There are some great rekenreks out on the market but you can also just make a set.  The ones I purchased for my classroom were found at They are super quality and shipped fast.   If you want to go a little cheaper, K-5 Math Teaching Resources has easy step by step instructions on how to make a class set.  You can find the directions here:

Mechelle Thomas from Rogersville Elementary emailed me her wonderful creation!  She found the whiteboards in the dollar section at Target and had her husband drill the holes.  She completed the rekenreks using yarn and pony beads. BOOM she has an awesome class set.  Theses are great because the kiddos can use Expo markers to make number sentences right under the rekenreks! 

**My best advice is to be sure and make or buy the rekenreks with at least two
    rows.  This allows for a much greater instruction and range.**
How to Start:
  1. Allow the students time to explore and “play” with the rekenreks so they will be ready to work when you are.
  2. I use red and green dots on the ends of my rekenreks to help students use them the correct way.  The green is the start side…meaning we slide from that side and the red is where the beads stop.  Students should slide beads beginning with the red ones first.  A rekenrek is read just like a book left to right.

    3.  Start with small numbers 5 and under and encourage students to move the  beads in groups and not one by one.  Increase until they can move 5 (all the red) at one time all the way up to moving 10, 15, and 20.  A later goal would be to move beads for numbers like 8 which would be 5 red and 3 white in one group and not one by one.
Adding White Boards:
When students are ready…add a white board by having them place the rekenrek at the top and then write a matching number sentence below.  Great way to practice writing numbers, understanding order of operation, and constructing number sentences.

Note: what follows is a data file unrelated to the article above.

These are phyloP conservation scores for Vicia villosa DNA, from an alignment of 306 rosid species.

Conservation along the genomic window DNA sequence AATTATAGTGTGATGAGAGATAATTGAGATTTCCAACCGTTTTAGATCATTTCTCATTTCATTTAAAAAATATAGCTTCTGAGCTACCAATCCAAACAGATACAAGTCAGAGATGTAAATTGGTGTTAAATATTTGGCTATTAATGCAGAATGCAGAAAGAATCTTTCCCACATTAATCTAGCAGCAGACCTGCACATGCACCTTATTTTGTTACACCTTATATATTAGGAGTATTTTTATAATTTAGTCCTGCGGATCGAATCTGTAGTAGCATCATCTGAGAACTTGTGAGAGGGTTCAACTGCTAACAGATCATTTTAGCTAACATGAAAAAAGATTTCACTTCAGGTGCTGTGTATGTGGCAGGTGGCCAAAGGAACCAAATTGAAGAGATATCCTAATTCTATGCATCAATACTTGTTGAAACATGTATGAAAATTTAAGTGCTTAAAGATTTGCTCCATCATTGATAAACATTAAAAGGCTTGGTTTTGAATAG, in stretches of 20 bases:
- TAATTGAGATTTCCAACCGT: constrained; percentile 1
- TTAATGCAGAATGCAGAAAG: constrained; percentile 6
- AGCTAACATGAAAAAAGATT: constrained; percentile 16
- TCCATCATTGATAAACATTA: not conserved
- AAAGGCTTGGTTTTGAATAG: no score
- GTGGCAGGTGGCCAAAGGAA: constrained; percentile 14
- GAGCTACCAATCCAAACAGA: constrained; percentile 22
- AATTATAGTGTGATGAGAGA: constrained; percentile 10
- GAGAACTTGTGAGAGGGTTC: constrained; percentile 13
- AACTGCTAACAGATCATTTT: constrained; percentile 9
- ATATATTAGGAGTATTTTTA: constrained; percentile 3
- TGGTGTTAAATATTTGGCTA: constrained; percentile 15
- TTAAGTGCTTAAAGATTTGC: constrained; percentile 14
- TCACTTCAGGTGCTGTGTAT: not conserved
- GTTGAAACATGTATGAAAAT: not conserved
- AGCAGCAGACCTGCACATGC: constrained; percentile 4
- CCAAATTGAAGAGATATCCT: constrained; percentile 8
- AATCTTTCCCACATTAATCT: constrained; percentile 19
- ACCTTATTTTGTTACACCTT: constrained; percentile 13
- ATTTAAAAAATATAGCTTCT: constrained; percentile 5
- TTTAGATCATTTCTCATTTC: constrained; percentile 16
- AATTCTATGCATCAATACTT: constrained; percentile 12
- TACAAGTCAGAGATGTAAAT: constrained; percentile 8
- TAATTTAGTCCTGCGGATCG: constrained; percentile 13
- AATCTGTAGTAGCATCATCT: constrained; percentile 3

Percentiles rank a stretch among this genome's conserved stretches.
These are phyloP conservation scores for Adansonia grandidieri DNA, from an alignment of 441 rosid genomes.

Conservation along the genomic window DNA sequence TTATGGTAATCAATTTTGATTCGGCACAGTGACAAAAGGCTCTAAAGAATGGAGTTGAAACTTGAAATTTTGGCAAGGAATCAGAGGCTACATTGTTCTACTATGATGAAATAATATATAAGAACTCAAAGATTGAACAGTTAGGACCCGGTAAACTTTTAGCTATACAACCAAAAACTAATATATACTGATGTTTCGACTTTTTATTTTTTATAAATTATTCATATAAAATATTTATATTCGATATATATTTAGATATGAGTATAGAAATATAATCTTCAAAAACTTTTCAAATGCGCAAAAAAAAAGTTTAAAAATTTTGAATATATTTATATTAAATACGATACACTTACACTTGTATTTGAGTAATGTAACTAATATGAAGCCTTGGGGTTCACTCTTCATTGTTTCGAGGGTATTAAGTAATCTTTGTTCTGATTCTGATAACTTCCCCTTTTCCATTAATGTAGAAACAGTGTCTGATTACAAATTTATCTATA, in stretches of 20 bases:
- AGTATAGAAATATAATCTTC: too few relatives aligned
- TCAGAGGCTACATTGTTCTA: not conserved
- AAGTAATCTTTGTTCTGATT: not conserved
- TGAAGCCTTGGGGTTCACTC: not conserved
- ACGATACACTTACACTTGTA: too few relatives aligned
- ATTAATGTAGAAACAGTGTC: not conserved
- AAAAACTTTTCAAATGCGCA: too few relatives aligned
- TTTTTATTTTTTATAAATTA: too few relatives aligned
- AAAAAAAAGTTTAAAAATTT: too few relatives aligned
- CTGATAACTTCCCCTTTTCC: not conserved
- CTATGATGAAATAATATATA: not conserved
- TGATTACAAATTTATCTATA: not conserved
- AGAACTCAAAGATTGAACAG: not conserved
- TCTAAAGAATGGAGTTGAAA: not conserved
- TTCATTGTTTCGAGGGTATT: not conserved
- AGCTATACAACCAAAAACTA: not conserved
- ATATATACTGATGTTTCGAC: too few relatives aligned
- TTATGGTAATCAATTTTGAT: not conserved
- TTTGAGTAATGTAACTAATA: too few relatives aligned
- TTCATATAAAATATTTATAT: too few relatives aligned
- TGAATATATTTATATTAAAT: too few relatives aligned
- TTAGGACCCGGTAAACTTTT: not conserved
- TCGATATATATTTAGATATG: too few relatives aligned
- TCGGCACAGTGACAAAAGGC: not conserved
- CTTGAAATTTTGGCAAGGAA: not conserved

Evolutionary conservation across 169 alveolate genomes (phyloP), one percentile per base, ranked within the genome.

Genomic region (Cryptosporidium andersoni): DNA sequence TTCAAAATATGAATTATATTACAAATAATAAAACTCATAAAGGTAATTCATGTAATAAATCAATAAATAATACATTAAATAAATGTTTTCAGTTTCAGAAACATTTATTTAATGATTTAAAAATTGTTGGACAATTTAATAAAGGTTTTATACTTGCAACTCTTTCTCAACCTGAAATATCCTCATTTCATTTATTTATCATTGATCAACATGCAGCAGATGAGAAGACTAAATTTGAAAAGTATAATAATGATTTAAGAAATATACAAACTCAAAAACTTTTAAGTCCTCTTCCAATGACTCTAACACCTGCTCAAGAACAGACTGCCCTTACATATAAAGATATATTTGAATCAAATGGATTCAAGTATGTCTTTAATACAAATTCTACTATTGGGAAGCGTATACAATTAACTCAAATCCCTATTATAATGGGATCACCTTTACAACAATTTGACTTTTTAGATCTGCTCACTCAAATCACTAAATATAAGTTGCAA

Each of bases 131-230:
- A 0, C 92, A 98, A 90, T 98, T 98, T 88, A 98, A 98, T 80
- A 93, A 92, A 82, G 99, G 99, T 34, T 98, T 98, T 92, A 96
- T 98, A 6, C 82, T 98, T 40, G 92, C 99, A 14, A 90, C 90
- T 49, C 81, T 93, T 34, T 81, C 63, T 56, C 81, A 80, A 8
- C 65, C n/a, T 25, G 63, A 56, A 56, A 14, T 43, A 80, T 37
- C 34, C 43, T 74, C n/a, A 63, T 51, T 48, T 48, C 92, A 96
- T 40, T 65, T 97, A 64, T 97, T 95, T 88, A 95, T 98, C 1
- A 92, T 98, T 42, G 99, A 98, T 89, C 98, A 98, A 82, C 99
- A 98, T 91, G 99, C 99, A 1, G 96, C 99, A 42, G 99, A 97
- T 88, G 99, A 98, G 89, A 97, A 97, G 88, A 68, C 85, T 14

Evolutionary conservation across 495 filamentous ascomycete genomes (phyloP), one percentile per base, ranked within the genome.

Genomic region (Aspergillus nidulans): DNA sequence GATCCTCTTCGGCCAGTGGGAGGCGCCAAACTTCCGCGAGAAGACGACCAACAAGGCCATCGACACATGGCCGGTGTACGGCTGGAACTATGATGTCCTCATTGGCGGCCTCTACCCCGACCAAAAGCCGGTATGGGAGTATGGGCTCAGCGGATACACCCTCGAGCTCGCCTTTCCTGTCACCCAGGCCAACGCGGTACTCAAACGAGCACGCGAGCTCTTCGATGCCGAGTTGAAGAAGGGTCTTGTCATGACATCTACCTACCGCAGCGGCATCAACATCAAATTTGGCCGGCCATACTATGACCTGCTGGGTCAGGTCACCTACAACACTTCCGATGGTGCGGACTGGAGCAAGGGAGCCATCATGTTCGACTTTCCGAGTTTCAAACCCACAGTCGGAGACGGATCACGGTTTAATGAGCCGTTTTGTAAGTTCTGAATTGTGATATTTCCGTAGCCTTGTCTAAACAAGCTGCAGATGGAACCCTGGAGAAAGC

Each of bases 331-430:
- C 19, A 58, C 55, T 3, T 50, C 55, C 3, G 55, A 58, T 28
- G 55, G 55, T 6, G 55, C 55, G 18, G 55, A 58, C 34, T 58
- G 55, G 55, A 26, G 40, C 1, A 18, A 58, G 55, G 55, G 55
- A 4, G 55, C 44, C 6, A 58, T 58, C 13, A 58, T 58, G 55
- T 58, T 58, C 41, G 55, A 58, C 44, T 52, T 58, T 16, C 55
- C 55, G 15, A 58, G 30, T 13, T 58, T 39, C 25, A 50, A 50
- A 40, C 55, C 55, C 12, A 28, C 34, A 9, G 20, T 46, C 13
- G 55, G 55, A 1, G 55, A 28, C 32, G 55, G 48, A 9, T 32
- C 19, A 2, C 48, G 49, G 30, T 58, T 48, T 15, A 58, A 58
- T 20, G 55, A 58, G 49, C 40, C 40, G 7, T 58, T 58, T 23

EEEKKK.....I just love Rekenreks!  Hope you have as much fun as I'm having!

Wednesday, January 15, 2014

Counting Collections Part 2

Since last blogging on counting collections (you can read that post here), I realized it was hard for me to give my teachers all the information they would need to get started while visiting with them.  Distractions in the classroom, interruptions, etc...always get in the way.  I decided it would be nice to have an easy go to guide for running counting collections in the classroom.  I also added some ideas on variations, assessments, and organizational tools from my experiences out in the classroom.  You can click on the picture below to see more about the packet in my TPT store. 

Great Give Away Jan. 31st!! 
3 lucky winners will win this packet!! Just become a follower of my blog and leave a comment with your email below! Easy!

Here are some additional pictures of my collection set-up.

Let me know if you count collections in your classroom and what you do to make it fun!

Tuesday, January 7, 2014

Teaching Through Board Games...Oh My!!

I have always loved games and played them often when growing up.  Now that my daughter has turned 5, I am seeing the real value in these games and the impact they can have!  I have become a firm believer that board games should be a part of the K-2 classroom. 

Just by playing them, board games can teach important social skills like communicating verbally, sharing, waiting, taking turns, and enjoying interaction with others. Board games foster the ability to focus, and can lengthen attention span by encouraging the completion of a game.
Research suggest that as children approach 5, they have more sophisticated thinking skills and can begin to incorporate and exercise their number, letter, and word knowledge in literacy-based games. By 6, children may prefer more cognitively challenging games like checkers or connect four, which require and help develop planning, strategy, persistence, and critical thinking skills.